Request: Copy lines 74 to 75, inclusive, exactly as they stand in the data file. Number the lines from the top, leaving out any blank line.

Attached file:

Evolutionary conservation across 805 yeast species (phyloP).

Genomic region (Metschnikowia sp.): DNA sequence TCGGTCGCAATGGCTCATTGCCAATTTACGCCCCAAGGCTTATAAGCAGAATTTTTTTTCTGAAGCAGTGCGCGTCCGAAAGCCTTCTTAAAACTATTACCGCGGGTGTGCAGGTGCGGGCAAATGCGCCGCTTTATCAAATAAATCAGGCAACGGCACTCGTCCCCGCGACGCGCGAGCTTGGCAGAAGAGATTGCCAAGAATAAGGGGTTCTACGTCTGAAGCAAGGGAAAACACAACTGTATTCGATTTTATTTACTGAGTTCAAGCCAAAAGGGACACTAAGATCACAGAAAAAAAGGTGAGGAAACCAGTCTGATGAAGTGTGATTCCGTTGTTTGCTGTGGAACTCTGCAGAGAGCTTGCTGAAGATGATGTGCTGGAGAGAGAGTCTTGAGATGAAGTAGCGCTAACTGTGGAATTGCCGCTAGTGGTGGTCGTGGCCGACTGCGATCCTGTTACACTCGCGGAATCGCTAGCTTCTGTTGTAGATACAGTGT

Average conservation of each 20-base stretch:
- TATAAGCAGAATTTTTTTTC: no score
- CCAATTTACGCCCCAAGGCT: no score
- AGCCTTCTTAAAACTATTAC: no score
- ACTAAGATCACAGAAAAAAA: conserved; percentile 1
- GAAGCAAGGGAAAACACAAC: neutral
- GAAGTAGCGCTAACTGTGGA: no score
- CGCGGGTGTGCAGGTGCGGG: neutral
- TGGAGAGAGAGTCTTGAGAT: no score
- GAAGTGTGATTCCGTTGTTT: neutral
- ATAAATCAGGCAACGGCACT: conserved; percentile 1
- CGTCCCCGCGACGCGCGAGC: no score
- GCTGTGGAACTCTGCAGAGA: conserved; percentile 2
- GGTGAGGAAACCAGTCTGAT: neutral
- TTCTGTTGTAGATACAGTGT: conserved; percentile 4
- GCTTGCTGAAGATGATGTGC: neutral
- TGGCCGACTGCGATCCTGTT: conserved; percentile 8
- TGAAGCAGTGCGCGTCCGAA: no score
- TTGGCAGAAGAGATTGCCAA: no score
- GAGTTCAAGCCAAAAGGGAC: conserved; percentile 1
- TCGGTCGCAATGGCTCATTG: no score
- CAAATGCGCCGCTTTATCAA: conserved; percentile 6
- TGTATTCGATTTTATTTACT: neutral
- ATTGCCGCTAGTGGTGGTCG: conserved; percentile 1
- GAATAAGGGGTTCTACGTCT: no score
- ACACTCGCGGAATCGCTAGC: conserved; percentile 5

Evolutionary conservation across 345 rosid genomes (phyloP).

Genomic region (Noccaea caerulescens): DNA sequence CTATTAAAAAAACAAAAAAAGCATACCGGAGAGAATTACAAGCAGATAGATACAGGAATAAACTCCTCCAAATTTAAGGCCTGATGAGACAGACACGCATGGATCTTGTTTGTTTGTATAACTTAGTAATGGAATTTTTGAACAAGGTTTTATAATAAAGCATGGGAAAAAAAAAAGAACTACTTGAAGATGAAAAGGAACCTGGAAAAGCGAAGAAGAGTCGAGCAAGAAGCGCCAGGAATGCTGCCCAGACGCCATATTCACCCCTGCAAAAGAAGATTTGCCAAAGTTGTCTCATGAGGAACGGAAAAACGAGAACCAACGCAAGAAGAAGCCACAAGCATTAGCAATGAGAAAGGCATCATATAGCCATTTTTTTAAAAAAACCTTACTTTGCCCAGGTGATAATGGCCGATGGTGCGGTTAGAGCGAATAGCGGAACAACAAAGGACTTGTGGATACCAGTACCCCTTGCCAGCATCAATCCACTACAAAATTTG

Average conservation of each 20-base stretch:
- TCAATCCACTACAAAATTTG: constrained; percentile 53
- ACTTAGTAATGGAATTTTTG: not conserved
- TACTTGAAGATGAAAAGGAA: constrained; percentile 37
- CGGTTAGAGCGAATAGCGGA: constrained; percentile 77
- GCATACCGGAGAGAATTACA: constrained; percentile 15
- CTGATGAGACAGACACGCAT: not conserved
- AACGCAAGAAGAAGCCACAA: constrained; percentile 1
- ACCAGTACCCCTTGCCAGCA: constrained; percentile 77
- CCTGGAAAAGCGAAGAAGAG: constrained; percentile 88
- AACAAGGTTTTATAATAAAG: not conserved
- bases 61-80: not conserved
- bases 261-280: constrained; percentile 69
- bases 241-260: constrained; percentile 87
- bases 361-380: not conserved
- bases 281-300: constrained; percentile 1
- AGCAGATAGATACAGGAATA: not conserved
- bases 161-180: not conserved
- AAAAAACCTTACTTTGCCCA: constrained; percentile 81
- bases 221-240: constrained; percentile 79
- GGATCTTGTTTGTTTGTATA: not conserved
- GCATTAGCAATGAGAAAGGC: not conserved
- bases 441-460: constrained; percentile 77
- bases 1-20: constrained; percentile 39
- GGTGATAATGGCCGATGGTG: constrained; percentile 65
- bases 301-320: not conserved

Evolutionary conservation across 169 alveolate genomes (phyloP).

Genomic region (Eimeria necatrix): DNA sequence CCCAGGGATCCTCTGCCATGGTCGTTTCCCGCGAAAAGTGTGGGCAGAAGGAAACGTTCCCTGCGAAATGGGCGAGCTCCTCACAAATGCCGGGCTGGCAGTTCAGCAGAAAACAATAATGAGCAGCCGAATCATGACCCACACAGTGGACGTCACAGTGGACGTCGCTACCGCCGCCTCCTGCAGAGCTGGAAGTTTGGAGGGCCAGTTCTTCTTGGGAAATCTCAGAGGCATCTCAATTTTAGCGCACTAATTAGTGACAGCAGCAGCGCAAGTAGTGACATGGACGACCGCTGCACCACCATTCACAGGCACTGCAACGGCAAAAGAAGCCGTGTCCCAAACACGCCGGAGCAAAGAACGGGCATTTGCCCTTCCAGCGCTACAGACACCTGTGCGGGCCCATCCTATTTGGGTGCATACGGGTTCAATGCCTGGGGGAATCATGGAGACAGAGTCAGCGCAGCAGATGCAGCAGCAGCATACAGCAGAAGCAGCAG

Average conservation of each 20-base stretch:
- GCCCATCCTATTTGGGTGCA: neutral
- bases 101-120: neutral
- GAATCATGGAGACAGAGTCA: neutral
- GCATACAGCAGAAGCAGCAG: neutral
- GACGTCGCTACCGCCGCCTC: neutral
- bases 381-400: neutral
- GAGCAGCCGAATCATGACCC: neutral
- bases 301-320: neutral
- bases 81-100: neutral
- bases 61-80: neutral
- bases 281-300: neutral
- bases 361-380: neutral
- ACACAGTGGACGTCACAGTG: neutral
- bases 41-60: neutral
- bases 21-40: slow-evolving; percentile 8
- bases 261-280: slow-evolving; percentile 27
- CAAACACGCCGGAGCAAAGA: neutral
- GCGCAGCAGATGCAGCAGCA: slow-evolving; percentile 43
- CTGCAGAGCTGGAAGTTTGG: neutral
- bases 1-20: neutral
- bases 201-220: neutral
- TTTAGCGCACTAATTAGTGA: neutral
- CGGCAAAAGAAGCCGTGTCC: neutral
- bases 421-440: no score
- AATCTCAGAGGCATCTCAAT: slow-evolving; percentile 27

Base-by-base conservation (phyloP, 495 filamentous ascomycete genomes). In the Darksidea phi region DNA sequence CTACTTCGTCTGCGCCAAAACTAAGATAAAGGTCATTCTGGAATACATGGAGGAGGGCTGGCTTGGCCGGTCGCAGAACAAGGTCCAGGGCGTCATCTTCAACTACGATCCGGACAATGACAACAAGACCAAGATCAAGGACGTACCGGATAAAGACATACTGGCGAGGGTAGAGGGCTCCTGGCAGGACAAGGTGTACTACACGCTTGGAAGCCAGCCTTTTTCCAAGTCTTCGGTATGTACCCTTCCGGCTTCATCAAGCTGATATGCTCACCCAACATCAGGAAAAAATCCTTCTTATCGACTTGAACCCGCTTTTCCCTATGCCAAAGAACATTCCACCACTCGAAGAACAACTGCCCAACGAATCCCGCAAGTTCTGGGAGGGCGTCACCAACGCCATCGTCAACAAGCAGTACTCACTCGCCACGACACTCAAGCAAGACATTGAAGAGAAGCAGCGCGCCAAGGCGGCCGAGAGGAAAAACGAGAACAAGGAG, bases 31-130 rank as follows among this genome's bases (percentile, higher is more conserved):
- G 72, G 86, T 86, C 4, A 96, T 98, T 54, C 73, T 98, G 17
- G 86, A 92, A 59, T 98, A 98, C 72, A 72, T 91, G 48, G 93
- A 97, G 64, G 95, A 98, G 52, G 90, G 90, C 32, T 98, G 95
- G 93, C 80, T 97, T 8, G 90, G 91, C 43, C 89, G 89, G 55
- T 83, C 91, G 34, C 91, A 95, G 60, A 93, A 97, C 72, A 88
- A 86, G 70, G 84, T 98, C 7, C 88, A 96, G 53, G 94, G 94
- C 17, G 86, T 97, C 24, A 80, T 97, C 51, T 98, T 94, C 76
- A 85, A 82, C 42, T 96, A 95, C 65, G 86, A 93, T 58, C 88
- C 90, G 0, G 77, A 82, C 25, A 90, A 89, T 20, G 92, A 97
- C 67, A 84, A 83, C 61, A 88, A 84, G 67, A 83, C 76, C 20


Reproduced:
- bases 21-40: slow-evolving; percentile 8
- bases 261-280: slow-evolving; percentile 27